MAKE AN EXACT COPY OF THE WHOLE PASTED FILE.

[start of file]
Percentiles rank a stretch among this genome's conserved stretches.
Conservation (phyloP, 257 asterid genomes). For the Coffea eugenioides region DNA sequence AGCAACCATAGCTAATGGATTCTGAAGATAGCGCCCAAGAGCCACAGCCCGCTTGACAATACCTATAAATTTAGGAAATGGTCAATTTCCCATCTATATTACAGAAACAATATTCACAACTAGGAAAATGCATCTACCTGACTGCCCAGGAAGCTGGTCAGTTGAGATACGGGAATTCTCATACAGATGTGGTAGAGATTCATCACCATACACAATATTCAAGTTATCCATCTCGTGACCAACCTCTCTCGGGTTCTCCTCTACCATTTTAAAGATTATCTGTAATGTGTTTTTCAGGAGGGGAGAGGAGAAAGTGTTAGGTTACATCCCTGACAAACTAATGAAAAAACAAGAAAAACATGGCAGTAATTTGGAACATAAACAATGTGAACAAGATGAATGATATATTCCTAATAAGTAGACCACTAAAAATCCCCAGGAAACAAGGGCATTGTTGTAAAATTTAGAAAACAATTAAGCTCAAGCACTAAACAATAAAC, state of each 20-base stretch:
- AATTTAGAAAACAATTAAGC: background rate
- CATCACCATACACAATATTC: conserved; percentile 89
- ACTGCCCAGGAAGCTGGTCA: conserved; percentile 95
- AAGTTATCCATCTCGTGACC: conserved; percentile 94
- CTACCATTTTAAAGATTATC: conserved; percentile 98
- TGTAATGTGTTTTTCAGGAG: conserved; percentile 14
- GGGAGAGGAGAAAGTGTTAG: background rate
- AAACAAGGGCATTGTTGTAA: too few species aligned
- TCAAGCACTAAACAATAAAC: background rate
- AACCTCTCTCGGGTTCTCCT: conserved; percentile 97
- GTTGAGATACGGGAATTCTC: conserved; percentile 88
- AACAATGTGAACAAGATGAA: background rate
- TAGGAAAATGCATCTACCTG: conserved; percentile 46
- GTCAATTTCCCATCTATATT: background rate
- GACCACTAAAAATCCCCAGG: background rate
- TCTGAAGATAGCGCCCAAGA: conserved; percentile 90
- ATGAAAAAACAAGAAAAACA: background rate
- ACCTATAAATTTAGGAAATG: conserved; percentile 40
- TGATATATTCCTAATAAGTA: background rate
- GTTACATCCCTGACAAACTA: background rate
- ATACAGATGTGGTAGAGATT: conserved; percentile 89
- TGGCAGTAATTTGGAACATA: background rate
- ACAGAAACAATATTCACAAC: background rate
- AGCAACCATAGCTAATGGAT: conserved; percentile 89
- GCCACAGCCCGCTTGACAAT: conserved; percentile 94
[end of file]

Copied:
Percentiles rank a stretch among this genome's conserved stretches.
Conservation (phyloP, 257 asterid genomes). For the Coffea eugenioides region DNA sequence AGCAACCATAGCTAATGGATTCTGAAGATAGCGCCCAAGAGCCACAGCCCGCTTGACAATACCTATAAATTTAGGAAATGGTCAATTTCCCATCTATATTACAGAAACAATATTCACAACTAGGAAAATGCATCTACCTGACTGCCCAGGAAGCTGGTCAGTTGAGATACGGGAATTCTCATACAGATGTGGTAGAGATTCATCACCATACACAATATTCAAGTTATCCATCTCGTGACCAACCTCTCTCGGGTTCTCCTCTACCATTTTAAAGATTATCTGTAATGTGTTTTTCAGGAGGGGAGAGGAGAAAGTGTTAGGTTACATCCCTGACAAACTAATGAAAAAACAAGAAAAACATGGCAGTAATTTGGAACATAAACAATGTGAACAAGATGAATGATATATTCCTAATAAGTAGACCACTAAAAATCCCCAGGAAACAAGGGCATTGTTGTAAAATTTAGAAAACAATTAAGCTCAAGCACTAAACAATAAAC, state of each 20-base stretch:
- AATTTAGAAAACAATTAAGC: background rate
- CATCACCATACACAATATTC: conserved; percentile 89
- ACTGCCCAGGAAGCTGGTCA: conserved; percentile 95
- AAGTTATCCATCTCGTGACC: conserved; percentile 94
- CTACCATTTTAAAGATTATC: conserved; percentile 98
- TGTAATGTGTTTTTCAGGAG: conserved; percentile 14
- GGGAGAGGAGAAAGTGTTAG: background rate
- AAACAAGGGCATTGTTGTAA: too few species aligned
- TCAAGCACTAAACAATAAAC: background rate
- AACCTCTCTCGGGTTCTCCT: conserved; percentile 97
- GTTGAGATACGGGAATTCTC: conserved; percentile 88
- AACAATGTGAACAAGATGAA: background rate
- TAGGAAAATGCATCTACCTG: conserved; percentile 46
- GTCAATTTCCCATCTATATT: background rate
- GACCACTAAAAATCCCCAGG: background rate
- TCTGAAGATAGCGCCCAAGA: conserved; percentile 90
- ATGAAAAAACAAGAAAAACA: background rate
- ACCTATAAATTTAGGAAATG: conserved; percentile 40
- TGATATATTCCTAATAAGTA: background rate
- GTTACATCCCTGACAAACTA: background rate
- ATACAGATGTGGTAGAGATT: conserved; percentile 89
- TGGCAGTAATTTGGAACATA: background rate
- ACAGAAACAATATTCACAAC: background rate
- AGCAACCATAGCTAATGGAT: conserved; percentile 89
- GCCACAGCCCGCTTGACAAT: conserved; percentile 94